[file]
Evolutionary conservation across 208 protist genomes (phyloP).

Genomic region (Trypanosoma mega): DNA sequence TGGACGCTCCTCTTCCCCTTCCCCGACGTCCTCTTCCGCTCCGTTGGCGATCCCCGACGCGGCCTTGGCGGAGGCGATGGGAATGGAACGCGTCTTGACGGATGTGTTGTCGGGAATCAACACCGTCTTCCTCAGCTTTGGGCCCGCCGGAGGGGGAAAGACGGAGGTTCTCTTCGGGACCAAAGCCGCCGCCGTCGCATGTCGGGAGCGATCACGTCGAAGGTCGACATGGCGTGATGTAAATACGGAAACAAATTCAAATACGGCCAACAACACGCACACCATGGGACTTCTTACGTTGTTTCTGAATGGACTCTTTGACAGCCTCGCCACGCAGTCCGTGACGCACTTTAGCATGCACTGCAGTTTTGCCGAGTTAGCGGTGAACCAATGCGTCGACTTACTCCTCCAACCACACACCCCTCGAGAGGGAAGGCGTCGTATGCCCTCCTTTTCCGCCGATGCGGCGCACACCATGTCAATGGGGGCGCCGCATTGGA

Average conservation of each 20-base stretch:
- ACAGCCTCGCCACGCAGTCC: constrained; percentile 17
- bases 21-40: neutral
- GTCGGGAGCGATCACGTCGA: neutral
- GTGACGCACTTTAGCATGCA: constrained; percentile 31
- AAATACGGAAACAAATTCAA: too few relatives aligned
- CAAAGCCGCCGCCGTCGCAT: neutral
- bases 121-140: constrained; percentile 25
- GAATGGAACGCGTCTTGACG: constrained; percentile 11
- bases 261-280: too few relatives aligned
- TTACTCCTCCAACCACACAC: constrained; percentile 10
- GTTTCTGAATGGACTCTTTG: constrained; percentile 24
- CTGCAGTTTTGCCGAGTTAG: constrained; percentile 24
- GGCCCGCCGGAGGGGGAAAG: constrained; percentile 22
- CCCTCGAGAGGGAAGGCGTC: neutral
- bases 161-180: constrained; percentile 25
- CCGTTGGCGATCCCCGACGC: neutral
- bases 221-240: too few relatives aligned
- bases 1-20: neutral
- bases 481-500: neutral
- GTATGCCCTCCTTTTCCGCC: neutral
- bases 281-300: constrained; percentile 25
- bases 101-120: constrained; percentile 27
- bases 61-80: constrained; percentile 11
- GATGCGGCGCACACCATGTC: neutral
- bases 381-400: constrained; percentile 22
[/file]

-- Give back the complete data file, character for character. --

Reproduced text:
Evolutionary conservation across 208 protist genomes (phyloP).

Genomic region (Trypanosoma mega): DNA sequence TGGACGCTCCTCTTCCCCTTCCCCGACGTCCTCTTCCGCTCCGTTGGCGATCCCCGACGCGGCCTTGGCGGAGGCGATGGGAATGGAACGCGTCTTGACGGATGTGTTGTCGGGAATCAACACCGTCTTCCTCAGCTTTGGGCCCGCCGGAGGGGGAAAGACGGAGGTTCTCTTCGGGACCAAAGCCGCCGCCGTCGCATGTCGGGAGCGATCACGTCGAAGGTCGACATGGCGTGATGTAAATACGGAAACAAATTCAAATACGGCCAACAACACGCACACCATGGGACTTCTTACGTTGTTTCTGAATGGACTCTTTGACAGCCTCGCCACGCAGTCCGTGACGCACTTTAGCATGCACTGCAGTTTTGCCGAGTTAGCGGTGAACCAATGCGTCGACTTACTCCTCCAACCACACACCCCTCGAGAGGGAAGGCGTCGTATGCCCTCCTTTTCCGCCGATGCGGCGCACACCATGTCAATGGGGGCGCCGCATTGGA

Average conservation of each 20-base stretch:
- ACAGCCTCGCCACGCAGTCC: constrained; percentile 17
- bases 21-40: neutral
- GTCGGGAGCGATCACGTCGA: neutral
- GTGACGCACTTTAGCATGCA: constrained; percentile 31
- AAATACGGAAACAAATTCAA: too few relatives aligned
- CAAAGCCGCCGCCGTCGCAT: neutral
- bases 121-140: constrained; percentile 25
- GAATGGAACGCGTCTTGACG: constrained; percentile 11
- bases 261-280: too few relatives aligned
- TTACTCCTCCAACCACACAC: constrained; percentile 10
- GTTTCTGAATGGACTCTTTG: constrained; percentile 24
- CTGCAGTTTTGCCGAGTTAG: constrained; percentile 24
- GGCCCGCCGGAGGGGGAAAG: constrained; percentile 22
- CCCTCGAGAGGGAAGGCGTC: neutral
- bases 161-180: constrained; percentile 25
- CCGTTGGCGATCCCCGACGC: neutral
- bases 221-240: too few relatives aligned
- bases 1-20: neutral
- bases 481-500: neutral
- GTATGCCCTCCTTTTCCGCC: neutral
- bases 281-300: constrained; percentile 25
- bases 101-120: constrained; percentile 27
- bases 61-80: constrained; percentile 11
- GATGCGGCGCACACCATGTC: neutral
- bases 381-400: constrained; percentile 22